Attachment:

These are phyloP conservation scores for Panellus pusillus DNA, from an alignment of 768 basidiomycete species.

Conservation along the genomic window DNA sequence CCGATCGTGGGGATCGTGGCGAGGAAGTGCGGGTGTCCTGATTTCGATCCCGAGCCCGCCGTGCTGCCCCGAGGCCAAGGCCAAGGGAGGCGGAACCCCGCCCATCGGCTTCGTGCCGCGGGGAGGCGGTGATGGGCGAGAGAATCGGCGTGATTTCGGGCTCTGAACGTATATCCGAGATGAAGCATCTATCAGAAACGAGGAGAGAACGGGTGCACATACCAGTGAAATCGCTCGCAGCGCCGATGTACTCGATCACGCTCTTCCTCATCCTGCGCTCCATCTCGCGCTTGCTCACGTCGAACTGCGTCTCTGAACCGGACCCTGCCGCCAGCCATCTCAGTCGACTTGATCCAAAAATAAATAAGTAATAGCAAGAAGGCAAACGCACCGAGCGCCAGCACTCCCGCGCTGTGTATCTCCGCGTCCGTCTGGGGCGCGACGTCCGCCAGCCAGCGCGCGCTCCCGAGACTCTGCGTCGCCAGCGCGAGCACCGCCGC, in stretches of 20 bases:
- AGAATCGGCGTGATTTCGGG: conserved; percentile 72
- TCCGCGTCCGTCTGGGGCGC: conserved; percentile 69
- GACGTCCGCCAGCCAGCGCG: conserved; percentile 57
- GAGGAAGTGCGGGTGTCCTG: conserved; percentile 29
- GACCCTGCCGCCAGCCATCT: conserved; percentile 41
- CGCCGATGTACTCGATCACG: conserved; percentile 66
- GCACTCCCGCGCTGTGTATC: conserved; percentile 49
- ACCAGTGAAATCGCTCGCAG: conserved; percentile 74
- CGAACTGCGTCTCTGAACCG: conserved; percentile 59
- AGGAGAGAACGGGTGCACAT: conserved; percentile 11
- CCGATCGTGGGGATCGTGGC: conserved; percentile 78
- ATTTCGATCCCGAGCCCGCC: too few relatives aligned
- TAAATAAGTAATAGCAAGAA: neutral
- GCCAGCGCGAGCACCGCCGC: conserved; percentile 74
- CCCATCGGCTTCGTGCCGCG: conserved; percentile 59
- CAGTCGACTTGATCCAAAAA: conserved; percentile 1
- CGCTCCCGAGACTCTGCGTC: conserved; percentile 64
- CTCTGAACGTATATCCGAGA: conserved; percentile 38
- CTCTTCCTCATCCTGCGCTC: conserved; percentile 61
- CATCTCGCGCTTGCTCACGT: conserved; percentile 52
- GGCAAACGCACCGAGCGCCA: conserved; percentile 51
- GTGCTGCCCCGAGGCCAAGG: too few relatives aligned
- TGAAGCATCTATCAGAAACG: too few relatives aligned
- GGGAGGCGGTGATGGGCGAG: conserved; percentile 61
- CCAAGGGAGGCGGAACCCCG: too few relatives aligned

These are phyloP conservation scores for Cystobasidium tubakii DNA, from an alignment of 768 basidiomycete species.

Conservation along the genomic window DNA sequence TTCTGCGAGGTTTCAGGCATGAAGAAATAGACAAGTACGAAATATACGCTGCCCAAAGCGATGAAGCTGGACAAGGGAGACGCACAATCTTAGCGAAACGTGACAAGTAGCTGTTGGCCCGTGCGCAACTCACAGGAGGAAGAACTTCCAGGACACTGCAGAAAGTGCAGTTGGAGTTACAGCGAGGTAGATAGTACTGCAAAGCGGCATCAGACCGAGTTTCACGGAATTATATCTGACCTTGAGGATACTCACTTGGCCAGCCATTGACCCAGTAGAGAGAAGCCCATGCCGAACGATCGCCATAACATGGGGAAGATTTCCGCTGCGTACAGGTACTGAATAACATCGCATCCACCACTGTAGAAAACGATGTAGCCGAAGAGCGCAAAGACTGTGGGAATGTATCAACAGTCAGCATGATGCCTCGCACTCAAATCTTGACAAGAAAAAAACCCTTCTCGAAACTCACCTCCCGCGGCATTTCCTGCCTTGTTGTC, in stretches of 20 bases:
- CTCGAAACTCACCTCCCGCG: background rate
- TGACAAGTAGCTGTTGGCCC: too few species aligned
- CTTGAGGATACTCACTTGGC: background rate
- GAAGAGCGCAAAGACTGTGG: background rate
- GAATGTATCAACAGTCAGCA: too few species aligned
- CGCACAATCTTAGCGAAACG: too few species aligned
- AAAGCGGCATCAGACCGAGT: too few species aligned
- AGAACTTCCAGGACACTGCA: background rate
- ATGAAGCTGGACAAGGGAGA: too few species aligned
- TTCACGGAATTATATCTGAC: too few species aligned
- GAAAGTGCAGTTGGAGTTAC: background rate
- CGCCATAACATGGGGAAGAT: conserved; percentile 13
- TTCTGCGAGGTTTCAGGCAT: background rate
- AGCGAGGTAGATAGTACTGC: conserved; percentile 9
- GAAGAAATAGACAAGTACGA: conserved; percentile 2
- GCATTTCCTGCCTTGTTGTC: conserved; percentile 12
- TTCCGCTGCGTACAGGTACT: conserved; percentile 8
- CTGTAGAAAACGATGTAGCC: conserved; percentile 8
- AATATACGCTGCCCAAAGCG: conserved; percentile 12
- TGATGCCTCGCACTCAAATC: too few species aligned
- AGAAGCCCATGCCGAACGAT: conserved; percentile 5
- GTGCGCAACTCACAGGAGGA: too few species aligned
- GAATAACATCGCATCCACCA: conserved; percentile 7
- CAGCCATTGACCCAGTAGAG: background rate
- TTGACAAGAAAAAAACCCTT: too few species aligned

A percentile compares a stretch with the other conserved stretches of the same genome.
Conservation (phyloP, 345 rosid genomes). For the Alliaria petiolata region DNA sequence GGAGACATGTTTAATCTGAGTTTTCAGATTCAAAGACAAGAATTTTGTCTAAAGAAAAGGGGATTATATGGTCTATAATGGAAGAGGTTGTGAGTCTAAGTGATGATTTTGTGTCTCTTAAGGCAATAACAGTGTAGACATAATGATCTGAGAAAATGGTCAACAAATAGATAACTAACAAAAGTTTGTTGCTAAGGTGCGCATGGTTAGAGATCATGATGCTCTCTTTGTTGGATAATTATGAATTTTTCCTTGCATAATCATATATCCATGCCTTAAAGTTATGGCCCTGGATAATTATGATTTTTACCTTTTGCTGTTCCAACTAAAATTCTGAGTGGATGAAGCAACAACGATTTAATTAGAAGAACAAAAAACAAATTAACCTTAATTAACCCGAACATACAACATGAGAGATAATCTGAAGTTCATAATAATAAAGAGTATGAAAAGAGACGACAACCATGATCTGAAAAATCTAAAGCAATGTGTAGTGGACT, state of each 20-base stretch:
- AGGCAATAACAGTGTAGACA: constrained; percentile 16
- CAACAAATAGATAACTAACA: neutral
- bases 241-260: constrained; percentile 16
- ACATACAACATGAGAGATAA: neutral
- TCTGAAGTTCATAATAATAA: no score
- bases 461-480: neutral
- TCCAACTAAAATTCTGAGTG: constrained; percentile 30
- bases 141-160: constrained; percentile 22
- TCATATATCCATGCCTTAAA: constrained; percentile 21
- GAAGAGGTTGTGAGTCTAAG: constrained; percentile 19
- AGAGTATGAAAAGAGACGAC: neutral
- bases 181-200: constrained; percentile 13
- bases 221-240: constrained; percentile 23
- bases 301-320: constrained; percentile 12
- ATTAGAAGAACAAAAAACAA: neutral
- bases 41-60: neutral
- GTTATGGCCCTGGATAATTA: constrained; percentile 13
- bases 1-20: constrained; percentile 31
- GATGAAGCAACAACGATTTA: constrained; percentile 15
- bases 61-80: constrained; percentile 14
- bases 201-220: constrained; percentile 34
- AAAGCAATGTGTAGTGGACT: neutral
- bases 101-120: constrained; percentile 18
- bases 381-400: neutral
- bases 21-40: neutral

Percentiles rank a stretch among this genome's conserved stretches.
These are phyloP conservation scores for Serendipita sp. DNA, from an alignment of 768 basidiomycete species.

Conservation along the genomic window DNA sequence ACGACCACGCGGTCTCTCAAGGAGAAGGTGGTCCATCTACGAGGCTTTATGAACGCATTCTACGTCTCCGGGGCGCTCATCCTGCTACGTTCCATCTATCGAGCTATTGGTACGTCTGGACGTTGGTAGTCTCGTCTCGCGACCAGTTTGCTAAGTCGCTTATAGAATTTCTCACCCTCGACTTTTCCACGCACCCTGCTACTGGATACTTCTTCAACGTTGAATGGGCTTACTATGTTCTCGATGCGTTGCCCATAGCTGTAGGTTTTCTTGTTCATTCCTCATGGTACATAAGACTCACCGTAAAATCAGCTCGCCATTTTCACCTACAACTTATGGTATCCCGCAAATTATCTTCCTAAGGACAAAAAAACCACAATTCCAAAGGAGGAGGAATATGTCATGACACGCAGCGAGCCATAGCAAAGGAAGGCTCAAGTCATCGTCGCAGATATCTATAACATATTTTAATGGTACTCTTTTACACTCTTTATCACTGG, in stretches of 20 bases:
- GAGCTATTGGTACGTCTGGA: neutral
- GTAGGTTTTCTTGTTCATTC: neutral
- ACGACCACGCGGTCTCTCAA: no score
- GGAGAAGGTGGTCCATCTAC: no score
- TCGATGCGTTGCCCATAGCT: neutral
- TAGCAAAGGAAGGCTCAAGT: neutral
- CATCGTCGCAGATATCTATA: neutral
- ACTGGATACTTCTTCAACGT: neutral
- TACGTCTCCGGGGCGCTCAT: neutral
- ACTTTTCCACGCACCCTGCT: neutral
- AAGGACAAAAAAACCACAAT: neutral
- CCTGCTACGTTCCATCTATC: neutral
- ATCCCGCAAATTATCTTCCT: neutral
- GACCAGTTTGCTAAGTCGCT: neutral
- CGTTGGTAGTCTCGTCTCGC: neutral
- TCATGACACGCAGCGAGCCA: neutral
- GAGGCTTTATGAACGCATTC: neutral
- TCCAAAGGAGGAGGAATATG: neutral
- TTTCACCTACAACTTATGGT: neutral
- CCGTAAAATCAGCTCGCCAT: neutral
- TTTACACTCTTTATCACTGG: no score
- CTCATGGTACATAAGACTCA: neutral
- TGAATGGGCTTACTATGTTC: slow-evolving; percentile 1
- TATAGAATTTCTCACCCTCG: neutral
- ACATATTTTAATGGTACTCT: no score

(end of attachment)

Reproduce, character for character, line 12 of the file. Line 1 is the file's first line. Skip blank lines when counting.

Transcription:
- AGGAGAGAACGGGTGCACAT: conserved; percentile 11